The new cratchboard
The new board they installed is more beautiful, and has glass panels instead of perspex. The board is also wider at the top, which means that you can sit inside without having to lean forward to avoid your head being squashed by the angle of the cover.
Last but not least, Kinver gave me a couple of beers with which to toast both Christmas and the new cratch; and when I said there was a leak, a few weeks after installation, they came back and re-sealed underneath the whole board. Great customer service; a very satisfied customer here.
…is a lack of internet connection at home! I have been busy at work (A level season- I teach and mark A levels) and at home- moving regularly, filling the water tank, filling up with diesel, making new friends, having towpath parties, festivalling, and even doing a bit of boat maintenance here and there. We had a scorching July and as the school holidays started, the rains returned as per tradition…
Summer on the canal is a wonderful thing. Boat Girl has built dens, toasted marshmallows, jammed with musician friends, found a little sister who adores her (she SO wants to be a Big Sister!), ridden her bike, planted beans and nasturtiums, grown marigolds from seed, been wild swimming, walked for miles, and generally been outside more than inside. I love that she gets the chance to enjoy the world, rather than watching an interpretation on a screen. She makes things, draws, writes, and does engineering like using string or wool to brace structures or to make zip-wires and swings for her fairy people.
(Don’t get me wrong- I think there’s a time and a place for TV and films, and computers- but we are all apt to become screen addicts and in this setting, that’s not even a possibility because they just aren’t there. For me and for her. We get screen time at other places (her dad’s, my mum’s, work) and as I’m writing this on a BRAND-NEW! laptop (VERY exciting, I can tell you!) we’ll be able to watch films as well without being on hookup- because I can shift the telly and we can use this machine with its splendid battery life and HDMI input.)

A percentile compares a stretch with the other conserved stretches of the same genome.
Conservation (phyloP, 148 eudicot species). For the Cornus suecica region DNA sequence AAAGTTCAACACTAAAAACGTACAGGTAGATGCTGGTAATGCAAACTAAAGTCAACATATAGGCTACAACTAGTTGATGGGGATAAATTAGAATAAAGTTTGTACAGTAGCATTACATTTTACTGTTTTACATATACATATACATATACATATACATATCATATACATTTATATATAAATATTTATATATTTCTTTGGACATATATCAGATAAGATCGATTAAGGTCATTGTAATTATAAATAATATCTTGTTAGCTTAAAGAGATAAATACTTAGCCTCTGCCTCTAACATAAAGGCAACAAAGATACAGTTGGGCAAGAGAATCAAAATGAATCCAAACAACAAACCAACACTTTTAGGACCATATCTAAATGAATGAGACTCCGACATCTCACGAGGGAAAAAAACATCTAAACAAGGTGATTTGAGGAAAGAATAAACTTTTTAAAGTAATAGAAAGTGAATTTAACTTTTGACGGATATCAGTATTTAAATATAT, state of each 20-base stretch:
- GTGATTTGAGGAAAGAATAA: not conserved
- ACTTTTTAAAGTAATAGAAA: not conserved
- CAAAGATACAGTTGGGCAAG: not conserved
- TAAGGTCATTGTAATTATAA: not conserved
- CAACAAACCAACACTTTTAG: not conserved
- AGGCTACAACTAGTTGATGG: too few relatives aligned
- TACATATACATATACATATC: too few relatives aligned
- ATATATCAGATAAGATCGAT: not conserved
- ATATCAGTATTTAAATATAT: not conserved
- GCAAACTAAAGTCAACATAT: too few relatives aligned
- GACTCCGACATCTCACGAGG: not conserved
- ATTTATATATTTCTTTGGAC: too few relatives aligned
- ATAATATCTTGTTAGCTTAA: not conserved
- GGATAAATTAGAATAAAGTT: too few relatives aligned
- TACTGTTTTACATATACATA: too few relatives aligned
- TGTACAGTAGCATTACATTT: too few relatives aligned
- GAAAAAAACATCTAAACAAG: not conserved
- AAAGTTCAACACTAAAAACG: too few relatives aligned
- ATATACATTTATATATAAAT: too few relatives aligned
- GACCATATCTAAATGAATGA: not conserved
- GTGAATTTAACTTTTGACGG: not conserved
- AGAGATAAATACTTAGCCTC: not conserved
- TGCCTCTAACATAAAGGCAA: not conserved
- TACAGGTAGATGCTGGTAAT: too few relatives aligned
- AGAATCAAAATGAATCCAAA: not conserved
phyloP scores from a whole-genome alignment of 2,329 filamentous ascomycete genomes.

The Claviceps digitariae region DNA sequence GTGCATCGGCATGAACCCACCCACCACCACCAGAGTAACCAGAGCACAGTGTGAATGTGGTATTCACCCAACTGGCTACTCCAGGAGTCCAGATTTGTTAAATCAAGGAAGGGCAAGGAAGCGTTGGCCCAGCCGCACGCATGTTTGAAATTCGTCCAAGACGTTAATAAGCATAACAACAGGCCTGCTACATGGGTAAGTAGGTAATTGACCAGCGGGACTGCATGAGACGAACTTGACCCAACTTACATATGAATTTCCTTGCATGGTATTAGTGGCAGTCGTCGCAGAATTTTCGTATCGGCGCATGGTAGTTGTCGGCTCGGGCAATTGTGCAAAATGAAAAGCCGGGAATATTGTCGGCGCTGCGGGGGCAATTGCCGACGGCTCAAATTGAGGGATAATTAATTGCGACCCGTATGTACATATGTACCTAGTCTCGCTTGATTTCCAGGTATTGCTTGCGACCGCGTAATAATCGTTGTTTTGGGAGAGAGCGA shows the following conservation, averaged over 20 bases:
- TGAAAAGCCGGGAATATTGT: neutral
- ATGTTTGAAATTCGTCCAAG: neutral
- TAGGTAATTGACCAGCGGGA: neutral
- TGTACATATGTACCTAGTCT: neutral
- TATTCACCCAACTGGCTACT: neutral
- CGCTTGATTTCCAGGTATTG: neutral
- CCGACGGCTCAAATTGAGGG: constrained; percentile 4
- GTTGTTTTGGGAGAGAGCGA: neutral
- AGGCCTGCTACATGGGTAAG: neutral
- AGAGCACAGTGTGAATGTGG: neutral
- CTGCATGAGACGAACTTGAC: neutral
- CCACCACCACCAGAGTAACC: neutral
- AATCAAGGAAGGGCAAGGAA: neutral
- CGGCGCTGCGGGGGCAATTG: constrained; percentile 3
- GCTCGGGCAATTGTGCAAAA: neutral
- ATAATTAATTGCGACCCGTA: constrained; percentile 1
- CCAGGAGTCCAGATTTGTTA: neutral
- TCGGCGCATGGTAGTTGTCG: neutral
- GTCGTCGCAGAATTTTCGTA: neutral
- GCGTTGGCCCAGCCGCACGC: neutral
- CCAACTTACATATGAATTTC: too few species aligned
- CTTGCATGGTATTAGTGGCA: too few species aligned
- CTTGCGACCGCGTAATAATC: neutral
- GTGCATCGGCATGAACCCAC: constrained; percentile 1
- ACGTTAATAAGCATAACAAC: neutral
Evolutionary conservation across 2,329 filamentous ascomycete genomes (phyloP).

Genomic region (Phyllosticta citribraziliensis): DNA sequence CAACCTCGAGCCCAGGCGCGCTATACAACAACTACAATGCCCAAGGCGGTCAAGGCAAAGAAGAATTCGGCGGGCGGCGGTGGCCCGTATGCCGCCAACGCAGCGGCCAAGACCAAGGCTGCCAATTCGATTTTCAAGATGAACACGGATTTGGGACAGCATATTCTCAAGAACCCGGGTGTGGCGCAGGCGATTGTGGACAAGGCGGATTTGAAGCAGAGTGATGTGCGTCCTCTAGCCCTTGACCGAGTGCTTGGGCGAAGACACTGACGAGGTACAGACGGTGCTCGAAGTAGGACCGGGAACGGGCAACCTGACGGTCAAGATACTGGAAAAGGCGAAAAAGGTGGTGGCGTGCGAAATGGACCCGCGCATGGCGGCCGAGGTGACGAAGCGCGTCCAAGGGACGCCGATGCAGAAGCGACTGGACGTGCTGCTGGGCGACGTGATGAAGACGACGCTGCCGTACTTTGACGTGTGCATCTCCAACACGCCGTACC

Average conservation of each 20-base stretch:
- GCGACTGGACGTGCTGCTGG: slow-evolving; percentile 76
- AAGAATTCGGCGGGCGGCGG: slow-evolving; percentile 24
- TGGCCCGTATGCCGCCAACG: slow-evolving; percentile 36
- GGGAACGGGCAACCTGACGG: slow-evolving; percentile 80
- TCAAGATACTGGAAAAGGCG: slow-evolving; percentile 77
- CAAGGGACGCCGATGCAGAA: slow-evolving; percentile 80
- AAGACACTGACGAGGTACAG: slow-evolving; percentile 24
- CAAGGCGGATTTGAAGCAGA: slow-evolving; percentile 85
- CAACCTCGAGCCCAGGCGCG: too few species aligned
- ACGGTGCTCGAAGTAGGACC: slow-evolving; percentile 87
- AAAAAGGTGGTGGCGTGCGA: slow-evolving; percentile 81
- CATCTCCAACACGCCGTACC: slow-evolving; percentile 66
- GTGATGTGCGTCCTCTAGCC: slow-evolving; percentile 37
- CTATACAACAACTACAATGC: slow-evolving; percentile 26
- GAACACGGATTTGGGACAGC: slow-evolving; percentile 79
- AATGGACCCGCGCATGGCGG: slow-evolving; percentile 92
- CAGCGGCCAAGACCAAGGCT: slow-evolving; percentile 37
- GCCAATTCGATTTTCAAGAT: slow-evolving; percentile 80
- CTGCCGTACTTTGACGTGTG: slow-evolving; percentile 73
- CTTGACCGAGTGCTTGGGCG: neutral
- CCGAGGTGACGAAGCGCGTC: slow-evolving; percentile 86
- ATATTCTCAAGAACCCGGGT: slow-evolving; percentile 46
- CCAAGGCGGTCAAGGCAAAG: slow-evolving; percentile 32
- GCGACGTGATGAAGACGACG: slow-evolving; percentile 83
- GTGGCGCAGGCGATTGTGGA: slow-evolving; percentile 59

I’ve been toying with going back into the marina for the winter. Pros: electric hookup, convenience for parking, toilets, showers, water on the pontoon, having a home mooring at licence renewal time. Cons: the cost, feeling ‘trapped’. Despite the pros outnumbering the cons, they seem trivial in comparison to the cons. Anyway, yesterday I walked along to Sharpness at the southern end of the canal (we’re back at Purton) and on the off-chance I went in to see about a mooring there. They had one, at less money than Saul Junction Marina (though, of course, it’s not as swish). So I’ve taken it, and paid with my marking money for a year’s fees. I imagine I’ll use it little, but it will be useful to have the hookup during the darkest months. We won’t stay there too much anyway as it’s non-residential. It just means I’ll have a home mooring, which undoubtedly makes life easier (“They’ll hound you till you get a home mooring” as I was told yesterday- “they” being CRT).